Just a Nudge Toward Healthier Food Choices

By Paul Hollis

Auburn scientists work to promote nutritious food selections, enhance safety

Health and safety are at the forefront of U.S. consumer concerns about the food they eat, and Auburn researchers are addressing those concerns with groundbreaking work that explores encouraging healthier food choices and ensuring the safety of those choices.

Norbert Wilson Norbert Wilson, Auburn agricultural economics professor, partnered with Cornell University faculty in studying food pantry clients' shopping behaviors.

In a study published this spring in the Journal of Public Health, Auburn University and Cornell University researchers found that product placement and packaging had a significant impact on what clients selected in a New York State food pantry.

“Food pantries offer a unique opportunity to nudge those most at risk of hunger to select more nutrient-dense foods,” says Norbert Wilson, a professor in Auburn’s Department of Agricultural Economics and Rural Sociology and lead author of the article. “Introducing easy, low-cost marketing strategies is a way to do that without taking away choice.”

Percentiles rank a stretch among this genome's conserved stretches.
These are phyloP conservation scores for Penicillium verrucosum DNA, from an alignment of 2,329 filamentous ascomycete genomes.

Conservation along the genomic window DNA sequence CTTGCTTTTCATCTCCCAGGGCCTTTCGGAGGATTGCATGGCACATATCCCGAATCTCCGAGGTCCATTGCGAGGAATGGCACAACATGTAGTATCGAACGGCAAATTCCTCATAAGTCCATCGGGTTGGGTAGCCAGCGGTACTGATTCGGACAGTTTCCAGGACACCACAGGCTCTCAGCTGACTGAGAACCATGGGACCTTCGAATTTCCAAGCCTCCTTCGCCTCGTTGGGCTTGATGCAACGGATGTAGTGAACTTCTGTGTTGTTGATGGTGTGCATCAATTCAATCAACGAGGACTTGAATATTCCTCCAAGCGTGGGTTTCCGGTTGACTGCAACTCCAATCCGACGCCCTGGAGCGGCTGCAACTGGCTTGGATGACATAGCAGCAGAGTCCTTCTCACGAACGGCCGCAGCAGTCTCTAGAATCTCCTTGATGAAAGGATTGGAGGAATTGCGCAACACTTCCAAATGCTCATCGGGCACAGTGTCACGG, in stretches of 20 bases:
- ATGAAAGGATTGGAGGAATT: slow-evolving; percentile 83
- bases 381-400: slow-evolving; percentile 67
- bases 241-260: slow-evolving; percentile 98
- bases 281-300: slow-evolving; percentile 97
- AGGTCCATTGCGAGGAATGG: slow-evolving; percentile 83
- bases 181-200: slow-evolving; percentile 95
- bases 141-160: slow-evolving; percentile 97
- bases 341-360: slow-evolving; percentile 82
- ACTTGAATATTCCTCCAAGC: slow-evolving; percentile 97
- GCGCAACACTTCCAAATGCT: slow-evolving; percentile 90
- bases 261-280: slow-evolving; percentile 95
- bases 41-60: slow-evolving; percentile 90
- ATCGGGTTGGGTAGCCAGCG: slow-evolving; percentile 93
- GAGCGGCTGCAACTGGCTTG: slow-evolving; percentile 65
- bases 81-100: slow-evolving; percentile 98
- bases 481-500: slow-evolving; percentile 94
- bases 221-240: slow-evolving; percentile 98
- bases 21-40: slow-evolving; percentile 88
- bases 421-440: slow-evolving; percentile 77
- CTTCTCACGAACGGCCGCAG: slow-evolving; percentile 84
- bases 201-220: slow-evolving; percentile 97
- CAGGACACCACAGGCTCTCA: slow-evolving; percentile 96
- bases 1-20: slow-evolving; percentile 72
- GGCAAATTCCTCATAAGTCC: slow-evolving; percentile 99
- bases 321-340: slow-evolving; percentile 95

This study is the first to provide evidence for the effectiveness of simple behavioral interventions in the food pantry setting in order to encourage the selection of targeted foods.

Wilson is familiar with client-choice food pantries through his involvement with the Food Bank of East Alabama, located in Auburn.

“The Food Bank’s Community Market is set up like a grocery store, and it’s exciting that people can choose what they want,” says Wilson, who serves on the food bank’s board. “But on the downside, clients may select foods that are not good for them.”

Wilson’s research also was influenced by Cornell University’s Smarter Lunchrooms Movement, which was started in 2009 with the goal of creating sustainable research-based lunchrooms that guide smarter choices by school students.